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updated: 12/23/2011 7:25 PM

Group donates gifts for every student at Addison school

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  • All 415 students at Lake Park Elementary School in Addison received gifts this week from donations through the Humanitarian Service Project. The organization chose Lake Park because of its large number of low-income families.

      All 415 students at Lake Park Elementary School in Addison received gifts this week from donations through the Humanitarian Service Project. The organization chose Lake Park because of its large number of low-income families.
    Courtesy of the Humanitarian Service Project

 

Students at Lake Park Elementary School in Addison didn't know what to expect when teachers summoned them, grade by grade, into the cafeteria earlier this week.

What they discovered were teachers in elf costumes and tables full of gifts and toys bundled in groups of three for every single child.

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The gifts came thanks to the Carol Stream-based Humanitarian Service Project, which collects donations of presents for underprivileged children and families each Christmas.

"I've been a volunteer around here for 20-some years and this is by far the most touching thing I've ever seen," said Paul Yambrovich, Humanitarian Service Project community outreach coordinator. "The kids were just squealing with happiness and laughter and were so excited. It was definitely a very cool sight to see."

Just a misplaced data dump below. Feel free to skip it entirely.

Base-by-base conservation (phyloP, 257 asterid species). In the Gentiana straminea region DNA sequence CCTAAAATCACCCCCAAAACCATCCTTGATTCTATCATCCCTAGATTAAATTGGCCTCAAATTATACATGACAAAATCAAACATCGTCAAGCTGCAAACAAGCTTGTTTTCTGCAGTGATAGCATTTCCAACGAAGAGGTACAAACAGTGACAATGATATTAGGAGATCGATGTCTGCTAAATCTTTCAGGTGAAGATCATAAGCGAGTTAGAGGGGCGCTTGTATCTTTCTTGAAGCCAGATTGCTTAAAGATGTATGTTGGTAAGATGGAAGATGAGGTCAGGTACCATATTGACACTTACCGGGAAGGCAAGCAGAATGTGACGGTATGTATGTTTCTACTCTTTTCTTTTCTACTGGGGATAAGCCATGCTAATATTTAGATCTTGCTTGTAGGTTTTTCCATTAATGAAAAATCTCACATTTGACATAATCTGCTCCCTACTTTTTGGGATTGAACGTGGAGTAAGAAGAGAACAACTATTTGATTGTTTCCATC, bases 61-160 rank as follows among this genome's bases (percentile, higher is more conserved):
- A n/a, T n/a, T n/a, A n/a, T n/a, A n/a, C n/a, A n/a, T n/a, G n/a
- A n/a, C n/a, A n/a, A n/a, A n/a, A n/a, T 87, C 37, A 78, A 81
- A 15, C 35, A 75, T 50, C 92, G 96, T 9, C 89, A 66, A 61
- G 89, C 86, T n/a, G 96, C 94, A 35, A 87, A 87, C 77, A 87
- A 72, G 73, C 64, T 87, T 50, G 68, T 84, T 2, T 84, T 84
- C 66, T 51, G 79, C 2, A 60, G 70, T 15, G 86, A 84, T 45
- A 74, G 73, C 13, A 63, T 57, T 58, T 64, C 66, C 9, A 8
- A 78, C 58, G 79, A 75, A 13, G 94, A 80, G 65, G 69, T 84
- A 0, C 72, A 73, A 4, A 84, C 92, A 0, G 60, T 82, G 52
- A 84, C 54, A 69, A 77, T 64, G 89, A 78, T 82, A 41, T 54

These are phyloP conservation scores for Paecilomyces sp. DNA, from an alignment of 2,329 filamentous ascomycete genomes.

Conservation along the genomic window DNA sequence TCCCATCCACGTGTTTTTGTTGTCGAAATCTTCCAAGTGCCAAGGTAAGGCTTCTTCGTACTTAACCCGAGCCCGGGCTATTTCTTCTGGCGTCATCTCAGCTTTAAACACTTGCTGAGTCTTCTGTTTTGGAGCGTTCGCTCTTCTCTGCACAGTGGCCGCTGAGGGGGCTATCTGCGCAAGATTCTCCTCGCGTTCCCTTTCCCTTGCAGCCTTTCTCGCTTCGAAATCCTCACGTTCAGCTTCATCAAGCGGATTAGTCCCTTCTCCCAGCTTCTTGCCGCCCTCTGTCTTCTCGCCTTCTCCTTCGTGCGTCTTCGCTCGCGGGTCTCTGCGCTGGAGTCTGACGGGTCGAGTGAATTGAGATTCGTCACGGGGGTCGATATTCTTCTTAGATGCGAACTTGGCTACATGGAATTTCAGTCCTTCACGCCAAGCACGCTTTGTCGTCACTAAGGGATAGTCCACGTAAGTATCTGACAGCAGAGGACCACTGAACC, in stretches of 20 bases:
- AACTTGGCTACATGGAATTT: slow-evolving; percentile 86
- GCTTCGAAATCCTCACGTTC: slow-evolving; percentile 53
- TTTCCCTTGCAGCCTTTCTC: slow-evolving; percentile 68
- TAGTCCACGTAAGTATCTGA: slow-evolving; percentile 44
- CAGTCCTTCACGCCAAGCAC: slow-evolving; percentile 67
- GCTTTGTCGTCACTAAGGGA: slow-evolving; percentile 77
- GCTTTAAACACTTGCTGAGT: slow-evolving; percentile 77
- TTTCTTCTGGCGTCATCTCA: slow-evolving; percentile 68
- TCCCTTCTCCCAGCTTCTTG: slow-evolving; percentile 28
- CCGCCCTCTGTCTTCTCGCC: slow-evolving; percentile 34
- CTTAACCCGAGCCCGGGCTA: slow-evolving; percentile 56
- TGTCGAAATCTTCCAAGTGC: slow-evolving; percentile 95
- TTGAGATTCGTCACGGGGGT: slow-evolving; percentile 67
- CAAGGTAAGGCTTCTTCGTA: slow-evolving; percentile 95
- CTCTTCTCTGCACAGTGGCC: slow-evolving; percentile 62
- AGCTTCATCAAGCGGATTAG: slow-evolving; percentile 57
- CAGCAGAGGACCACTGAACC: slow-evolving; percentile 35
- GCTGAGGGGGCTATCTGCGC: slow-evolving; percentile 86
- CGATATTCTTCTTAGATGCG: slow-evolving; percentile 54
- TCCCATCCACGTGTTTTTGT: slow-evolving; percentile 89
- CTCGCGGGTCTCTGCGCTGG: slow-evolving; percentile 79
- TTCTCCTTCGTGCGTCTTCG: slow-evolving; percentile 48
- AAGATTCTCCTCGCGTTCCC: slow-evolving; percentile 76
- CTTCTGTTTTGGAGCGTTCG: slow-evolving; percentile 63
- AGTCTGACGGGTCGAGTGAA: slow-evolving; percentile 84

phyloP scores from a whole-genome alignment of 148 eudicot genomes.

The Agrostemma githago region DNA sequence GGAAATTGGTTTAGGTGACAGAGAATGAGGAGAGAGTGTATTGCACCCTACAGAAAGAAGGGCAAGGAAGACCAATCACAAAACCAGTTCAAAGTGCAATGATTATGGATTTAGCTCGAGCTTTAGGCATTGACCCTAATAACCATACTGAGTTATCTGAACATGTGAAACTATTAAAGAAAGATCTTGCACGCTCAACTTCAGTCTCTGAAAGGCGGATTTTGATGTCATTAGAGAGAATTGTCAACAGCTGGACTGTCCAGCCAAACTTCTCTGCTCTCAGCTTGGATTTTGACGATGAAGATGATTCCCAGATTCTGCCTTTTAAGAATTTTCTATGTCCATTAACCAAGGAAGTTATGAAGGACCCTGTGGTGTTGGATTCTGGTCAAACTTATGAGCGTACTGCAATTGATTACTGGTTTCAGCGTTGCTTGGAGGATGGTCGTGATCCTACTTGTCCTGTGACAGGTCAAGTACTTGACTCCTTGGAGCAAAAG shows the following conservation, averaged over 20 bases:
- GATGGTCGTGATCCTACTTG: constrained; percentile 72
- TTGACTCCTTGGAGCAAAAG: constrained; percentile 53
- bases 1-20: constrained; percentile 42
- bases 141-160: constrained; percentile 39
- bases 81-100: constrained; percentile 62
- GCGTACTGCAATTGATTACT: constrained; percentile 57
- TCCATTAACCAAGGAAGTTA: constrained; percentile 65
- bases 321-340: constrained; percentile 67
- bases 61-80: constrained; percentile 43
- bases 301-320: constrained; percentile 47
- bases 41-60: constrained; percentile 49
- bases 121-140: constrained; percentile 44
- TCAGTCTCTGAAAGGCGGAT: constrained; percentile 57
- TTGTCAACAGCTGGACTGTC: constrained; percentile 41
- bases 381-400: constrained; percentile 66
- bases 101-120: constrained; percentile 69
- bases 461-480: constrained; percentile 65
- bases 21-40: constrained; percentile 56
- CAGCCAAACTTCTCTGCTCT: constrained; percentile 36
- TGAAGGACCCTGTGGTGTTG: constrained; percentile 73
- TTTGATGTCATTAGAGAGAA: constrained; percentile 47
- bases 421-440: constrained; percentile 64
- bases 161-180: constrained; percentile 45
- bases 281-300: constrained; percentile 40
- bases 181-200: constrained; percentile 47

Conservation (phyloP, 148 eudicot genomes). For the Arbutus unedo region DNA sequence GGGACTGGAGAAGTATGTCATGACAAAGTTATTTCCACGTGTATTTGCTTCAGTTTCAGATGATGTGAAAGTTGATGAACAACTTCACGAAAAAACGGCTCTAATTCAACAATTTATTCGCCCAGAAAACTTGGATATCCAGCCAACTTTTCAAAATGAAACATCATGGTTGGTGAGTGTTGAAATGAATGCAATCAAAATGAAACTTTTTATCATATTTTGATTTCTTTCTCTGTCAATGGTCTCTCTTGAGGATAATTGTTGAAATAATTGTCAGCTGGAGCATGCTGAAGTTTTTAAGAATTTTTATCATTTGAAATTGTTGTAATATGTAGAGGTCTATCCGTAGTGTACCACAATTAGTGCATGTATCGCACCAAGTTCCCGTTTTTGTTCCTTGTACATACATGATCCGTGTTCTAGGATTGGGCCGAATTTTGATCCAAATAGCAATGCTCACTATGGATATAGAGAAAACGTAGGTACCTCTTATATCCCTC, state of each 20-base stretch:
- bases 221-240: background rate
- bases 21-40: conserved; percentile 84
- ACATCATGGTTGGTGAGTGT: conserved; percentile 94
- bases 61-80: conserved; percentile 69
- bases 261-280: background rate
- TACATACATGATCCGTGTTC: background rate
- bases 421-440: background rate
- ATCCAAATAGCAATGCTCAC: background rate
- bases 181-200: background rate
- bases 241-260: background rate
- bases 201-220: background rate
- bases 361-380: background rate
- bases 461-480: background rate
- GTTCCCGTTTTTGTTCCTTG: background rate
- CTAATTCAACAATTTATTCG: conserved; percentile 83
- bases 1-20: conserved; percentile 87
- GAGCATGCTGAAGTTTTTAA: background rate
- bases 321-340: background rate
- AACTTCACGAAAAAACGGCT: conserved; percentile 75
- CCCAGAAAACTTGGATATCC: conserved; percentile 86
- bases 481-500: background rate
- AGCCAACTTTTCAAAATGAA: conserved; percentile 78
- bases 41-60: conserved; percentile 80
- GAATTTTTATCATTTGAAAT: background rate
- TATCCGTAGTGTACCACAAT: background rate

The plan for the holiday surprise was born this fall, when the Humanitarian Service Project looked for schools with a high percentage of low-income students for a school supply donation -- another of its annual campaigns.

Founder Karole Kettering met with Lake Park Principal Debra Martello and learned that a majority of her students qualify for the free lunch program. Nearly 73 percent of the school's 415 students are low-income, according Lake Park's 2011 Illinois state report card.

So when Kettering and her staff received about 1,600 donated gifts for the holidays, she knew just where to send them.

"We wanted to do something that would encompass all students," said Yambrovich. "Because if we ask a school who are the neediest students, they give us a list of just some. But, meanwhile, the classmate sitting next to the child receiving gifts might be almost just as needy."

Each child received a new book, a board game like Monopoly, Life or Yahtzee, and a third gift targeted to their age group, such as sports items for the older children in fourth or fifth grade and dolls or action figures for grades one through three.

"Because of this difficult economy, many of our students will receive very little and this may be their only real gift," Martello said in an email to her staff. "I can't begin to tell you how excited and grateful we are for our students and families."

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